You began as a foreign service officer in Pakistan in 1994, and it’s obviously moved to the center of this year’s summit. Having started out in Pakistan when you were in the foreign service, and then coming back around, being posted in Afghanistan before you went to work for the U.S. Mission to NATO, how does your experience then feed into what you do now?

I was very lucky to have served in Pakistan. I was in Peshawar, which is very close to the border. When I was in Afghanistan, I was in eastern Afghanistan, again, on the border but on the Afghanistan side, so I was already familiar with the Pashtun culture, which is the dominant culture on both sides of the border. So it was very familiar to me.

They have a very complicated cultural system there. It influenes all aspects of their lives. It basically rests on three things: hospitality, revenge—if certain things happen, you are required to take revenge—and, in essence, property. It’s not that different from many cultures, but that is the basic structure. Just the fact that that was not foreign to me, that I understood the way they looked at things, the priorities they placed on things, the simple niceities—you have to go through a certain greeting ritual when you meet a Pashtun or it will be quite offensive to them—that gave me a huge advantage.

Another thing that came up in the Young Atlanticists Summit was a great deal of concern about the public perception in Pakistan of the United States, which is very low right now. What do you see as the best path moving forward to improve that relationship in relation to the public.

My sense is that it’s usually the people-to-people contacts that make the most difference. I regret that when I went to Pakistan we were required to draw down our USAID mission at the time, because under the Pressler Amendment Pakistan had just purchased some restricted military equipment from China, and under the amendment we couldn’t provide assistance to them. So we had to draw down all the people-to-people contact that had really built up Pakistani support and awareness of Americans. And I think we are paying the price for that in some ways, because then we had about 20 years where they didn’t have military-to-military exchanges, grassroots development projects, all those kinds of developments were cut.

And I think this administration and the previous administration were trying to revive that, and trying to restore our people to people contacts with the Pakistanis. That to me is the only way we’re going to help them understand our motives, our interests, and our commonalities.

In the press conference that closed out the summit, President Obama was relayed a question by one of the troops stationed in Afghanistan. He was wondering what NATO’s role would be if, after 2014, Afghanistan looks like it’s not ready for combat troops pulling out. If that happens, what role do you see NATO playing?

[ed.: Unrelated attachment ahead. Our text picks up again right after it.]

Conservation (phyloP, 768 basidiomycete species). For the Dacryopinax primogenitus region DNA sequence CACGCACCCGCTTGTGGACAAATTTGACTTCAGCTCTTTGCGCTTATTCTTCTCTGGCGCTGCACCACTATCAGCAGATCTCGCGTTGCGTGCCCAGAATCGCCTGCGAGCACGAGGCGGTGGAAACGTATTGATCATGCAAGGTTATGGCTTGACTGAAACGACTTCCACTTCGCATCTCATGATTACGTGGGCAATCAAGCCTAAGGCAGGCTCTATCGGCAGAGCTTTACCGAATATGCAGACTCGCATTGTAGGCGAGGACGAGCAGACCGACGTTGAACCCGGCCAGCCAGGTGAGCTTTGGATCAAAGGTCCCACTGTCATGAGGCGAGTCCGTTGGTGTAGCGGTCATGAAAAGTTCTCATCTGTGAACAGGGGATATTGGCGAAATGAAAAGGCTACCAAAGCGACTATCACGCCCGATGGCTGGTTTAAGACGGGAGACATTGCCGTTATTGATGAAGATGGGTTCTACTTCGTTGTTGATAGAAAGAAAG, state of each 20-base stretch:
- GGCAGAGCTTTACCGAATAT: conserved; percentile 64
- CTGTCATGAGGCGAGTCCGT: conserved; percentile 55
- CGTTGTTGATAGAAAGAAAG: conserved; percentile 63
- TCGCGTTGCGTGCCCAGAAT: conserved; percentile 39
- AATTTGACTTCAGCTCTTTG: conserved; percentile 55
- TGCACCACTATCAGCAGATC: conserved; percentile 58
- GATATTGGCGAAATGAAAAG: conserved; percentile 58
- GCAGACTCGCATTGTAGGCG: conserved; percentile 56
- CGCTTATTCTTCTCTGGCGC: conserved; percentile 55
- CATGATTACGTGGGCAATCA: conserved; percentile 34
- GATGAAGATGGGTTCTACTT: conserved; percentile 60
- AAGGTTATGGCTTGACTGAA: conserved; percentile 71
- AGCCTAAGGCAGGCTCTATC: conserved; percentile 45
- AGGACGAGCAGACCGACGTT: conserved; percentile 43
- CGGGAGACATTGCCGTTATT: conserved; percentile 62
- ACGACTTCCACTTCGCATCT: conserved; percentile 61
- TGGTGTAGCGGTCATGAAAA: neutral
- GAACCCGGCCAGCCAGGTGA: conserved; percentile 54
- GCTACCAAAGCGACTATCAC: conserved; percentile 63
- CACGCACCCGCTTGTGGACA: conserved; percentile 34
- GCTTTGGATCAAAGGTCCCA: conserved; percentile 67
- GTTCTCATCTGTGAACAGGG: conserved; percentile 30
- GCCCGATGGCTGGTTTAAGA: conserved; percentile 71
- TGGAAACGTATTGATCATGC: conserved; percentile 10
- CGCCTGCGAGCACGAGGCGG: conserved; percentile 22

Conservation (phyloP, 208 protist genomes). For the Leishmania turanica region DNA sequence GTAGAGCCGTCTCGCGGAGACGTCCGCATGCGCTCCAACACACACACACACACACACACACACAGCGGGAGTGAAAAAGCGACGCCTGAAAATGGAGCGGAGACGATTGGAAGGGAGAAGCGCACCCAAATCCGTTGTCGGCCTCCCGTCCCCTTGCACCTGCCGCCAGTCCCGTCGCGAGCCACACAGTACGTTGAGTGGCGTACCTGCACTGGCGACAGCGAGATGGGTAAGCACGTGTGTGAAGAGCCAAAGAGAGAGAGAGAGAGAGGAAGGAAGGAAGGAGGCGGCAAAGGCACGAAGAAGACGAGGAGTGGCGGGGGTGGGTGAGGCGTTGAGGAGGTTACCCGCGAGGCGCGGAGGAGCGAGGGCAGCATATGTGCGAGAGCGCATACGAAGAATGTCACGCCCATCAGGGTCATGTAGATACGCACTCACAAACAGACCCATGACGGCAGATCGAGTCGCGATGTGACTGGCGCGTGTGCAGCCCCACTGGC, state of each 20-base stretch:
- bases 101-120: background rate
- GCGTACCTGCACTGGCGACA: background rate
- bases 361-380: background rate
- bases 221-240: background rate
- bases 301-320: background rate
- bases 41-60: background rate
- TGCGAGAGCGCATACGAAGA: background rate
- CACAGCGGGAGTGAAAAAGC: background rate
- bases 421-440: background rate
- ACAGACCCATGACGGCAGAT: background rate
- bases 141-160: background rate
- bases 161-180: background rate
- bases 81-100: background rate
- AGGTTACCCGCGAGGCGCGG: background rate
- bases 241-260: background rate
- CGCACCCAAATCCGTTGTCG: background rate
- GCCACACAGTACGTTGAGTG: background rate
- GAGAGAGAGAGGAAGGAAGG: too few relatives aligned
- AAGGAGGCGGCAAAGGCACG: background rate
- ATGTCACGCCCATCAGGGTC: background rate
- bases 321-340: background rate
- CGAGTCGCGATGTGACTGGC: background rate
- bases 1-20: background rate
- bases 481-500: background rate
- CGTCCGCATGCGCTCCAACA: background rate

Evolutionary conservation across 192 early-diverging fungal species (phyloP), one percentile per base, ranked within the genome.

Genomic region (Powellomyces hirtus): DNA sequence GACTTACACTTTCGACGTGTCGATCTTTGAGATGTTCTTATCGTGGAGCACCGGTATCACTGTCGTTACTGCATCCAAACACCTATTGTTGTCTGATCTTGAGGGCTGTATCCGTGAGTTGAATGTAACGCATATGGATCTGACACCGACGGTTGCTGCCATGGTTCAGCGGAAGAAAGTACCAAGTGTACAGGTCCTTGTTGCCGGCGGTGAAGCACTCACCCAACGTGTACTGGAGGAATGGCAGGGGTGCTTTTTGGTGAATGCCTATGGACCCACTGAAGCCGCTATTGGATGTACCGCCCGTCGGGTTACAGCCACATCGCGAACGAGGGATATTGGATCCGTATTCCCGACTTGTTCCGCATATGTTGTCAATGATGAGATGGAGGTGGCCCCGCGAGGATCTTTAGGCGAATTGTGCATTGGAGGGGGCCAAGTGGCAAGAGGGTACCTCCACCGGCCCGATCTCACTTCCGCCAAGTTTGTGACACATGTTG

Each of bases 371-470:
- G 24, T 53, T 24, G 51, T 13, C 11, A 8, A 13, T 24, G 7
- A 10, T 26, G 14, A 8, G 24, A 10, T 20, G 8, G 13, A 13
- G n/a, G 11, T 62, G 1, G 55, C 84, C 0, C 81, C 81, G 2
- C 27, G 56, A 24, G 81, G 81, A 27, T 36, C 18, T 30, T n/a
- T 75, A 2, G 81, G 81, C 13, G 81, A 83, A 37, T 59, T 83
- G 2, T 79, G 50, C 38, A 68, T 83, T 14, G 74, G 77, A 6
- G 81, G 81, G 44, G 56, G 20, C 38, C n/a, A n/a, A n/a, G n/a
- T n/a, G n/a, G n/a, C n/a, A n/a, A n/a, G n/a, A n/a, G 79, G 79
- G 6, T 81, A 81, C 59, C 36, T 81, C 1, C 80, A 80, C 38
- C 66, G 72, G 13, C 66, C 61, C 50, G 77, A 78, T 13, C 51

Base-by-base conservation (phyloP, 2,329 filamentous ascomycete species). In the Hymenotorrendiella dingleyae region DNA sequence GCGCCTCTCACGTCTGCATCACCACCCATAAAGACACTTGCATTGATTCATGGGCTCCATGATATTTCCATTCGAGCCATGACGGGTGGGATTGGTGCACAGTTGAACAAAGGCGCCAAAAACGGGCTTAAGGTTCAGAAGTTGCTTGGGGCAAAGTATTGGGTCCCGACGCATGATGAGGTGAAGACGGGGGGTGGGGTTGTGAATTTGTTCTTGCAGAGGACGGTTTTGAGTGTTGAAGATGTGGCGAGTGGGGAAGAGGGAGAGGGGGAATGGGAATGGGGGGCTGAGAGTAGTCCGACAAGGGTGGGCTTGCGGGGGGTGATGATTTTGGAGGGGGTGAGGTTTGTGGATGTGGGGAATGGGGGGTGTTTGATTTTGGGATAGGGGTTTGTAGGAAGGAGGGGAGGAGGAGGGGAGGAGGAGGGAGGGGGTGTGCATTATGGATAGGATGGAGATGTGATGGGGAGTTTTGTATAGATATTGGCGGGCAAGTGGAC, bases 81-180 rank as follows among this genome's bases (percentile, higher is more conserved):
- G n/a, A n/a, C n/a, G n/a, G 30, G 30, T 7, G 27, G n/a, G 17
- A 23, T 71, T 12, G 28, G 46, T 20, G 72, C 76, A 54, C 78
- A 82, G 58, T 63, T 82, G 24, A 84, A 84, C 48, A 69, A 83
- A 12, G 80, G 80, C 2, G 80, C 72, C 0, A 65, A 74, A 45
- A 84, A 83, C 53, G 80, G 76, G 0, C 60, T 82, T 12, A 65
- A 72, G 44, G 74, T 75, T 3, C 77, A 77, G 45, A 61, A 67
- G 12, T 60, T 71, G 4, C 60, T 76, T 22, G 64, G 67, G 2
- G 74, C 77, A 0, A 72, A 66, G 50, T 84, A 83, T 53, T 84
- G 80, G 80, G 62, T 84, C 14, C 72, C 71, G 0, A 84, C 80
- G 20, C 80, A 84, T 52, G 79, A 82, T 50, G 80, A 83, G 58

That’s one of the outcomes of this summit: more clarity on the role that NATO can play over a continuing period. The goal for ISAF was to build the capacity of the Afghan national security forces so that they can provide security for their own country, because they’re going to do it more effectively than outsiders. And there’s not just confidence, but also demonstrations of the fact that the Afghan national security forces have reached a level of capability that gives us confidence that they will be able to play that role. They’ve demonstrated it on a number of occasions.

When I was there, three years ago, you were already seeing the Afghans’ ability to respond, to plan, to execute operations, and to react quickly to developing situations. In the east, where I was, there were a number of complex insurgent attacks, and the Afghan police and army were able to respond and control the situations, and perform quite impressively.

That’s not true in all parts of Afghanistan, but in the last three years, they’ve become quite good. We have to have the right level of expectations on this too.This is how the timetable was developed: based on the kind of training and evidence of their capability, we should be ready by 2014 for them to be in the lead, and the goal all along has been for Afghans to be running the show in Afghanistan. As the president said, our footprint there puts a certain strain on the society, because we are outsiders.

So we’re on the right trajectory. And then our role can be more of a behind-the-scenes role with trainers: finishing that job and polishing the skills of the Afghan national security forces.

 

Photograph: U.S. Department of State